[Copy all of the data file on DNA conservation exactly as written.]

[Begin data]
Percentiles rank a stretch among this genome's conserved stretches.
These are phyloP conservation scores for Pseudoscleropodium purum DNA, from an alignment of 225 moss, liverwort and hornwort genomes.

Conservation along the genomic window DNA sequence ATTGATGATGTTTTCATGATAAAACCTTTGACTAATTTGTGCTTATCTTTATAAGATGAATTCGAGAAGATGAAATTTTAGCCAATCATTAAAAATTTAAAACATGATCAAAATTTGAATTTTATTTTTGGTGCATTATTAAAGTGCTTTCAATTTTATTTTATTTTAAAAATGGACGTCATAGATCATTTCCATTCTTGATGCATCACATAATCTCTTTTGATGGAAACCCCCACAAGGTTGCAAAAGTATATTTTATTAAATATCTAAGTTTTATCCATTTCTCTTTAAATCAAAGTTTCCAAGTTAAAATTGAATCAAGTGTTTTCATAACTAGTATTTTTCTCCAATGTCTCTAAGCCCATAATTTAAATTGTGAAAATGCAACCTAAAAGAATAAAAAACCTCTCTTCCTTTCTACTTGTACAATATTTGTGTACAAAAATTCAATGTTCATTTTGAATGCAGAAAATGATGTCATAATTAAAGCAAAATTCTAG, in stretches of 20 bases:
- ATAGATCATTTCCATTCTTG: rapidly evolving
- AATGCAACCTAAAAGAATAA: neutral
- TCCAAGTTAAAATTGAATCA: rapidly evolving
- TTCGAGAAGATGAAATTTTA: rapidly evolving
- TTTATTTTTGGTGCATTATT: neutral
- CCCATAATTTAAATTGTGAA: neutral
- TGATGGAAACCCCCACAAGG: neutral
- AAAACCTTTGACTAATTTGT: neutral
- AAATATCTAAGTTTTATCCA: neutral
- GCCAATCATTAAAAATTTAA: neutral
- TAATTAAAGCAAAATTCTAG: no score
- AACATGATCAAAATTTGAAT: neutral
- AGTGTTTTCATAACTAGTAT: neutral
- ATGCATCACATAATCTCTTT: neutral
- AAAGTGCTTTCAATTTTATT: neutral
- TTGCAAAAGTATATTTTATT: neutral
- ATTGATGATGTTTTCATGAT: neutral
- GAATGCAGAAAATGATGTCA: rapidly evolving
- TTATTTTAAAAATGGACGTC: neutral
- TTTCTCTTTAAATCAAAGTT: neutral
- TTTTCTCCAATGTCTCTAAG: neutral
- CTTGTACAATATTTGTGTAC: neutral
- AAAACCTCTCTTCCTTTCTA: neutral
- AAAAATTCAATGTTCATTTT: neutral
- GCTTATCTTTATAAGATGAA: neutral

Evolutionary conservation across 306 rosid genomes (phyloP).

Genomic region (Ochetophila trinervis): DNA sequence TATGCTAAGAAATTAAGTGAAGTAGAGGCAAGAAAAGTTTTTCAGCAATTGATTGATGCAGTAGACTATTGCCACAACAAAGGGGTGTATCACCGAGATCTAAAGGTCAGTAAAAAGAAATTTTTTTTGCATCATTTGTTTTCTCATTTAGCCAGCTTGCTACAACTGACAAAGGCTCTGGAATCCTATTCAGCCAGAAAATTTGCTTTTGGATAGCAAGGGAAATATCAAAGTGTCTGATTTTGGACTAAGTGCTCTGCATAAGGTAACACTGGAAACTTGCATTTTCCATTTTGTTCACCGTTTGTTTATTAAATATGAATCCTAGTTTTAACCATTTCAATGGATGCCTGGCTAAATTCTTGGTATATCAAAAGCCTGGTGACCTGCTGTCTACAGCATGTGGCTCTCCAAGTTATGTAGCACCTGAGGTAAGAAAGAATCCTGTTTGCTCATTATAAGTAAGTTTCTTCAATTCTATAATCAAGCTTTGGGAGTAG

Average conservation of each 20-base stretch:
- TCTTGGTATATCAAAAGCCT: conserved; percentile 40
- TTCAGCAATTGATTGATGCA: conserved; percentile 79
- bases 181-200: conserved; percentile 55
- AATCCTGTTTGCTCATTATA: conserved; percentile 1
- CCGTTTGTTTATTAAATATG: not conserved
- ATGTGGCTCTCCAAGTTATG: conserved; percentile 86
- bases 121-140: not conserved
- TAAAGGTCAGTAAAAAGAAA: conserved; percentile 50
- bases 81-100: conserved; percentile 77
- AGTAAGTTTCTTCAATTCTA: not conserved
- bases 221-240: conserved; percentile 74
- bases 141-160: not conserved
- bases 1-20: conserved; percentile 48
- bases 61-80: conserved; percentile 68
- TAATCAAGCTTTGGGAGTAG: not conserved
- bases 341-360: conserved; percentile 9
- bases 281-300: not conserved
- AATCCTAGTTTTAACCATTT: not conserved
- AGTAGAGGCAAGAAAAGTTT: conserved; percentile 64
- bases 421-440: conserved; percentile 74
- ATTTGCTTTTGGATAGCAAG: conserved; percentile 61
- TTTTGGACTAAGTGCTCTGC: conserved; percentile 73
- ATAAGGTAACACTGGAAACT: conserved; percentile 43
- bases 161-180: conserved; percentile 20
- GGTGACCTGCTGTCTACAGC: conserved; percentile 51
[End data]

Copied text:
Percentiles rank a stretch among this genome's conserved stretches.
These are phyloP conservation scores for Pseudoscleropodium purum DNA, from an alignment of 225 moss, liverwort and hornwort genomes.

Conservation along the genomic window DNA sequence ATTGATGATGTTTTCATGATAAAACCTTTGACTAATTTGTGCTTATCTTTATAAGATGAATTCGAGAAGATGAAATTTTAGCCAATCATTAAAAATTTAAAACATGATCAAAATTTGAATTTTATTTTTGGTGCATTATTAAAGTGCTTTCAATTTTATTTTATTTTAAAAATGGACGTCATAGATCATTTCCATTCTTGATGCATCACATAATCTCTTTTGATGGAAACCCCCACAAGGTTGCAAAAGTATATTTTATTAAATATCTAAGTTTTATCCATTTCTCTTTAAATCAAAGTTTCCAAGTTAAAATTGAATCAAGTGTTTTCATAACTAGTATTTTTCTCCAATGTCTCTAAGCCCATAATTTAAATTGTGAAAATGCAACCTAAAAGAATAAAAAACCTCTCTTCCTTTCTACTTGTACAATATTTGTGTACAAAAATTCAATGTTCATTTTGAATGCAGAAAATGATGTCATAATTAAAGCAAAATTCTAG, in stretches of 20 bases:
- ATAGATCATTTCCATTCTTG: rapidly evolving
- AATGCAACCTAAAAGAATAA: neutral
- TCCAAGTTAAAATTGAATCA: rapidly evolving
- TTCGAGAAGATGAAATTTTA: rapidly evolving
- TTTATTTTTGGTGCATTATT: neutral
- CCCATAATTTAAATTGTGAA: neutral
- TGATGGAAACCCCCACAAGG: neutral
- AAAACCTTTGACTAATTTGT: neutral
- AAATATCTAAGTTTTATCCA: neutral
- GCCAATCATTAAAAATTTAA: neutral
- TAATTAAAGCAAAATTCTAG: no score
- AACATGATCAAAATTTGAAT: neutral
- AGTGTTTTCATAACTAGTAT: neutral
- ATGCATCACATAATCTCTTT: neutral
- AAAGTGCTTTCAATTTTATT: neutral
- TTGCAAAAGTATATTTTATT: neutral
- ATTGATGATGTTTTCATGAT: neutral
- GAATGCAGAAAATGATGTCA: rapidly evolving
- TTATTTTAAAAATGGACGTC: neutral
- TTTCTCTTTAAATCAAAGTT: neutral
- TTTTCTCCAATGTCTCTAAG: neutral
- CTTGTACAATATTTGTGTAC: neutral
- AAAACCTCTCTTCCTTTCTA: neutral
- AAAAATTCAATGTTCATTTT: neutral
- GCTTATCTTTATAAGATGAA: neutral

Evolutionary conservation across 306 rosid genomes (phyloP).

Genomic region (Ochetophila trinervis): DNA sequence TATGCTAAGAAATTAAGTGAAGTAGAGGCAAGAAAAGTTTTTCAGCAATTGATTGATGCAGTAGACTATTGCCACAACAAAGGGGTGTATCACCGAGATCTAAAGGTCAGTAAAAAGAAATTTTTTTTGCATCATTTGTTTTCTCATTTAGCCAGCTTGCTACAACTGACAAAGGCTCTGGAATCCTATTCAGCCAGAAAATTTGCTTTTGGATAGCAAGGGAAATATCAAAGTGTCTGATTTTGGACTAAGTGCTCTGCATAAGGTAACACTGGAAACTTGCATTTTCCATTTTGTTCACCGTTTGTTTATTAAATATGAATCCTAGTTTTAACCATTTCAATGGATGCCTGGCTAAATTCTTGGTATATCAAAAGCCTGGTGACCTGCTGTCTACAGCATGTGGCTCTCCAAGTTATGTAGCACCTGAGGTAAGAAAGAATCCTGTTTGCTCATTATAAGTAAGTTTCTTCAATTCTATAATCAAGCTTTGGGAGTAG

Average conservation of each 20-base stretch:
- TCTTGGTATATCAAAAGCCT: conserved; percentile 40
- TTCAGCAATTGATTGATGCA: conserved; percentile 79
- bases 181-200: conserved; percentile 55
- AATCCTGTTTGCTCATTATA: conserved; percentile 1
- CCGTTTGTTTATTAAATATG: not conserved
- ATGTGGCTCTCCAAGTTATG: conserved; percentile 86
- bases 121-140: not conserved
- TAAAGGTCAGTAAAAAGAAA: conserved; percentile 50
- bases 81-100: conserved; percentile 77
- AGTAAGTTTCTTCAATTCTA: not conserved
- bases 221-240: conserved; percentile 74
- bases 141-160: not conserved
- bases 1-20: conserved; percentile 48
- bases 61-80: conserved; percentile 68
- TAATCAAGCTTTGGGAGTAG: not conserved
- bases 341-360: conserved; percentile 9
- bases 281-300: not conserved
- AATCCTAGTTTTAACCATTT: not conserved
- AGTAGAGGCAAGAAAAGTTT: conserved; percentile 64
- bases 421-440: conserved; percentile 74
- ATTTGCTTTTGGATAGCAAG: conserved; percentile 61
- TTTTGGACTAAGTGCTCTGC: conserved; percentile 73
- ATAAGGTAACACTGGAAACT: conserved; percentile 43
- bases 161-180: conserved; percentile 20
- GGTGACCTGCTGTCTACAGC: conserved; percentile 51